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This Is What It Looks Like for a Divorced Muslim Woman

Being a divorced Muslim woman has become more acceptable in our community. In fact, nearly a decade ago, it was complicated and not very common – but nowadays, more people are becoming outspoken about their unhappiness. Having said that, the taboo around divorce still exists, and more so for Muslim women than men. Even after a divorce, Muslim men can comfortably live normal lives, but Muslim women continue to face difficulties.

I was trapped in an abusive relationship – but in the community, women would say I was being selfish and ungrateful.

One woman stated that getting a divorce actually set her free to live her life because she was so miserable. She said, “I was trapped in an abusive relationship – but in the community, women would say I was being selfish and ungrateful. My ex lived his life to the fullest while I raised our children, returned to school, and worked. None of it was easy. It required a lot of discipline.”

In an attempt to understand her lived experience, the following is an interview she allowed us to conduct with her where she was able to elaborate on her own personal story. Here’s what she had to say.

As a divorced Muslim woman, do you ever see yourself getting married again? 

I’m not sure. I still have reservations about it, but it’s not off the list. I’m not sure how I would, though, because meeting someone isn’t as easy as one may think. Dating isn’t allowed, and many will say it’s haram or culturally inappropriate. If you asked me this question a couple of years after my divorce when I was still healing, I would have said there was no way I’d ever get married again. But somehow, after healing from all the pain of an abusive marriage, I’m finally feeling better and more open to the possibility of marriage again.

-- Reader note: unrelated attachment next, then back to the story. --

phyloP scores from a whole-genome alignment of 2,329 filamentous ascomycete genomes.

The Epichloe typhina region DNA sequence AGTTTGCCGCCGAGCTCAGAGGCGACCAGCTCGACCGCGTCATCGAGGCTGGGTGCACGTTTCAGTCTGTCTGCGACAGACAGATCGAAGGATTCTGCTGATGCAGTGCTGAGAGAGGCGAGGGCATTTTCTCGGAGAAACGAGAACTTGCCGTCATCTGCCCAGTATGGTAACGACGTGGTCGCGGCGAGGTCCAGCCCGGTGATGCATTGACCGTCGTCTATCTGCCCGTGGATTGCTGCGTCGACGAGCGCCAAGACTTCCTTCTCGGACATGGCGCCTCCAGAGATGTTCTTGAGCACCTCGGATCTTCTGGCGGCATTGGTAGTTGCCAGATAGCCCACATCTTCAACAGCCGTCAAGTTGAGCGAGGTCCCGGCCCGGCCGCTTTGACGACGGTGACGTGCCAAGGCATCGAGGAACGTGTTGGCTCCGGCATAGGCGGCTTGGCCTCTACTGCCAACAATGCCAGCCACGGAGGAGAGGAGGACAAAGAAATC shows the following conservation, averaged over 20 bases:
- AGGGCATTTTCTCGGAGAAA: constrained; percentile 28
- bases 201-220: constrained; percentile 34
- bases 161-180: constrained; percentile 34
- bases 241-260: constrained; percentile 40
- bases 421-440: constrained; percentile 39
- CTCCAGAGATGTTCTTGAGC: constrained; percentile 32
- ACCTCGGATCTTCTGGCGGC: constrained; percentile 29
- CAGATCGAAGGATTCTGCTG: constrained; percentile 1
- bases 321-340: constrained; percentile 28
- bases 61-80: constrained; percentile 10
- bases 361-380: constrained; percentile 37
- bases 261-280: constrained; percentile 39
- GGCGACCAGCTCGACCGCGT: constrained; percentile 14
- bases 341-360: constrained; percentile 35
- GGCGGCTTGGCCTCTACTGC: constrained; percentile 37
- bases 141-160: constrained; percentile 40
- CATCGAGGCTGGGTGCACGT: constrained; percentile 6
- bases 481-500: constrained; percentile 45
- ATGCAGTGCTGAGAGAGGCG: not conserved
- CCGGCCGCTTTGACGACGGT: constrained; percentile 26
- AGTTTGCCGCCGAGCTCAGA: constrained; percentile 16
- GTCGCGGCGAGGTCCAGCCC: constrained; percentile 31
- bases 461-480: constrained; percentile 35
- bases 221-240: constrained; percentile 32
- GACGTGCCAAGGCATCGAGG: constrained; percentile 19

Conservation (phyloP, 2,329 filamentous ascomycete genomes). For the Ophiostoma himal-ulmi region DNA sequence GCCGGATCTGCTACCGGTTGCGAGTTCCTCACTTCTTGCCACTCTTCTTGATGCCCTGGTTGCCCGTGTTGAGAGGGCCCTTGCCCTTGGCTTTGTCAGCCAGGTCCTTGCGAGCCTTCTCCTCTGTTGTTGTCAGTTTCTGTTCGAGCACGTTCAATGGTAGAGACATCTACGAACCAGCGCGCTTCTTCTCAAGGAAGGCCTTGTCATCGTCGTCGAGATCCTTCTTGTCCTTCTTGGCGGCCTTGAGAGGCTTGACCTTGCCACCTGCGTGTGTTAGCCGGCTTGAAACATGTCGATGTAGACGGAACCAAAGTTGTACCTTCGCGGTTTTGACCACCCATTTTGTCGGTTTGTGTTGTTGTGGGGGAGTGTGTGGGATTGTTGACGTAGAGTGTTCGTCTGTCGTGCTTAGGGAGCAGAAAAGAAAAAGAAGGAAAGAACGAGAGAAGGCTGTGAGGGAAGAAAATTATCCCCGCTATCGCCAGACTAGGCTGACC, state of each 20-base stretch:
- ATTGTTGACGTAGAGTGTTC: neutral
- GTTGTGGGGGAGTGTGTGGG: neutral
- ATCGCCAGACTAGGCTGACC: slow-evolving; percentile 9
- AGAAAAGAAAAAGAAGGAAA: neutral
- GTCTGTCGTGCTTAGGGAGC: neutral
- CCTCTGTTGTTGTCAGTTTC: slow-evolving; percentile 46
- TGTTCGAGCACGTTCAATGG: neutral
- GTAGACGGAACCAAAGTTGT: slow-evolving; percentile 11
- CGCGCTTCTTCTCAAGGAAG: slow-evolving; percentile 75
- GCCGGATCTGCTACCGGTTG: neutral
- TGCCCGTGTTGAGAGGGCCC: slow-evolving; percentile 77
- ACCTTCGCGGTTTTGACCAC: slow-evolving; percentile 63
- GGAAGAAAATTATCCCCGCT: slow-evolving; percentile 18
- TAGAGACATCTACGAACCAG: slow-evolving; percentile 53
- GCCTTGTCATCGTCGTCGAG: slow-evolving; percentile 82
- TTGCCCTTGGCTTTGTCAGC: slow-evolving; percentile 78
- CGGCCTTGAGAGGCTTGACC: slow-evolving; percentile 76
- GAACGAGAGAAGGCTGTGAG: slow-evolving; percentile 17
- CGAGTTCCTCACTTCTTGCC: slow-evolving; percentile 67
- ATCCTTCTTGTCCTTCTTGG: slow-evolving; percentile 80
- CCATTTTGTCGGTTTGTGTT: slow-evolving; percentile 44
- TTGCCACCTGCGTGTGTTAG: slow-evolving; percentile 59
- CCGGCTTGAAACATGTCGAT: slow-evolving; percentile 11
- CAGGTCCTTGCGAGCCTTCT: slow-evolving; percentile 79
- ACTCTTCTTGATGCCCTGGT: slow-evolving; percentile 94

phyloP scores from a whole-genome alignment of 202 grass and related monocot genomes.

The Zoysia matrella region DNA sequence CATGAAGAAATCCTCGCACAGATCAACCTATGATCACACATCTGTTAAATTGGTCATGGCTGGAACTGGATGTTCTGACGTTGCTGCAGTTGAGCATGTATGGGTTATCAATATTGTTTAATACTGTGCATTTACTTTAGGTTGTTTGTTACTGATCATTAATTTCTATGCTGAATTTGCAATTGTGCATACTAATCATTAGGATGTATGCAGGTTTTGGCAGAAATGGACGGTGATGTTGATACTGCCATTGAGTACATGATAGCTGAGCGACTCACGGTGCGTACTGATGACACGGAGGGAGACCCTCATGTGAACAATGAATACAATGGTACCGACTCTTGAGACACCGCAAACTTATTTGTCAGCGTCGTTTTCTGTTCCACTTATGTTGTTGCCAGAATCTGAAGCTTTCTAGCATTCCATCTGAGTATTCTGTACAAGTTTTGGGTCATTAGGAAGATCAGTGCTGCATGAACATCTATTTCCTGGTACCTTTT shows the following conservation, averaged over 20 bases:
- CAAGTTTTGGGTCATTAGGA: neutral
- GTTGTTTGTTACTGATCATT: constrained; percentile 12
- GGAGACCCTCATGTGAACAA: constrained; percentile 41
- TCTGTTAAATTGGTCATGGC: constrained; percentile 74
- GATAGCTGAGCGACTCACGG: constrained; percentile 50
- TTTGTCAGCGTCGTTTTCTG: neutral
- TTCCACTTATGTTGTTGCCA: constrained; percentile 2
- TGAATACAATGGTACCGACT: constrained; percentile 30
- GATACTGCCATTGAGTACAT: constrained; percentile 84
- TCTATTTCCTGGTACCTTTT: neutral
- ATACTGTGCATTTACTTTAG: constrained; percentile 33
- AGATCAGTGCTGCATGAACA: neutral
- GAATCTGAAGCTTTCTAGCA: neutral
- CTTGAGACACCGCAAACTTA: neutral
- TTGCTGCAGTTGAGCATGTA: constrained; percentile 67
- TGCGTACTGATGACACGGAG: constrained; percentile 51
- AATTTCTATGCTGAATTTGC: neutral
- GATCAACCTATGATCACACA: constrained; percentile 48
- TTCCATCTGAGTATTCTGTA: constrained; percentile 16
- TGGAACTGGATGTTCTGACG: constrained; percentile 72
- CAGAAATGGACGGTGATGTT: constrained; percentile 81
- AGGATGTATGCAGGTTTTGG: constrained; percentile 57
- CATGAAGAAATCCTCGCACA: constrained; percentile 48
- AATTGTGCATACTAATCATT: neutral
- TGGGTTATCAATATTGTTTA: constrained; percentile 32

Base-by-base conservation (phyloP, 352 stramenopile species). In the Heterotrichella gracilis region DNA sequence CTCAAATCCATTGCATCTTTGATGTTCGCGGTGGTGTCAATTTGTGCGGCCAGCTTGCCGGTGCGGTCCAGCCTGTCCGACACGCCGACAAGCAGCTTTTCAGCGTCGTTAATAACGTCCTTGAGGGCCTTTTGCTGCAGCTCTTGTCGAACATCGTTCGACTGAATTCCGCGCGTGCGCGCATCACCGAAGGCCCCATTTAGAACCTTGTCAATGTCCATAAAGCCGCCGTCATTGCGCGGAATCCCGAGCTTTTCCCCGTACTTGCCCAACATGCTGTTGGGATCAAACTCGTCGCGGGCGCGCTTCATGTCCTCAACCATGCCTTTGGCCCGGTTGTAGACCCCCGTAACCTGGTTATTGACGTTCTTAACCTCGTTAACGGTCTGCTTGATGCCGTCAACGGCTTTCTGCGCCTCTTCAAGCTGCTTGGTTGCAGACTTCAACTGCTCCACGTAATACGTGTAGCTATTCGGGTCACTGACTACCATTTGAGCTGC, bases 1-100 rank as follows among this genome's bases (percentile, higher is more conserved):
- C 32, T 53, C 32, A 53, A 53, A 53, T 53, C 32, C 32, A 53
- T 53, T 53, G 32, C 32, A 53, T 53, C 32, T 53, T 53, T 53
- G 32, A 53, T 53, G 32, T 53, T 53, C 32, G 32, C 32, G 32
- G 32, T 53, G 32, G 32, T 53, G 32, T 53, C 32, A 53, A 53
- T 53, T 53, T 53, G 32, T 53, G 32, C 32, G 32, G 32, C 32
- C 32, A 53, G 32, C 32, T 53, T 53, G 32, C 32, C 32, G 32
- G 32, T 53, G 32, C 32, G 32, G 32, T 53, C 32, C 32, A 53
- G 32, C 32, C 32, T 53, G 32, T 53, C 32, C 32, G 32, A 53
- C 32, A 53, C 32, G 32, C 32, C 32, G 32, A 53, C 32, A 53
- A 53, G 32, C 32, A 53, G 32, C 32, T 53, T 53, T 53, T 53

Do you feel judged or criticized by your community?

I used to. At first, I got a lot of hate and negativity from everyone, including my family, so it was hard to deal with. I was a single mom trying to make a better life for myself and my kids. That was something many of these women couldn’t understand. Leaving was the best decision I ever made, and I don’t regret it. I’ve seen how much happier my kids are and how they can be themselves. We take family trips and have pizza and game nights – simple things we didn’t do before. The best part of my life is watching my kids grow and mature without violence in the home. This has been the most rewarding part for me. I’ve also noticed the shift in my community. They’re more supportive of women wanting a divorce because they’ve seen how my life improved. That’s another reward for me.

Do you feel lonely sometimes?

Honestly, no. I’ll tell you why. My kids, job, pets, and friends keep me so busy, I don’t have much time to get lonely. I’m constantly involved with projects or taking trips, so I don’t have time to sulk. Don’t get me wrong, I’m not cold, but sometimes I do wish my kids had a great father figure. Having someone to help me with maintenance around the house would be nice because it’s been hell trying to keep up with my schedule. A pair of extra hands would be great, but those hands must be kind and compassionate. My career, for now, is motherhood. My kids come first, so a man in my life takes low priority right now. Plus, being a single mom, you become overprotective of your heart because you really can’t just be with just anyone. Only single parents can truly understand the struggle. I have friends who don’t have kids, and they constantly comment about how I should remarry or at least date. They don’t realize you don’t have that luxury as a single parent. Whoever you bring into your life will become a part of your child’s life.

What advice do you have for divorced Muslim women?

Please don’t rush into another relationship, no matter how difficult things get. It will not be easier for you. In fact, it can become more difficult. It takes two to be in a marriage, so don’t go for the most convenient option. You deserve better, and so do your kids. If you’re childless, do whatever your heart desires. But as a single mom, your decisions also impact your children, so take your time, heal, then go from there. Divorce can be rewarding for some and harmful for others. No two stories will be the same. My story is unique because I have gained independence by providing for myself and my children. Many women stay in unhappy or unhealthy marriages because they are financially trapped. Having some form of independence, like your education, work experience, a good network, and a support system help. And remember, it’s important for us to support other women.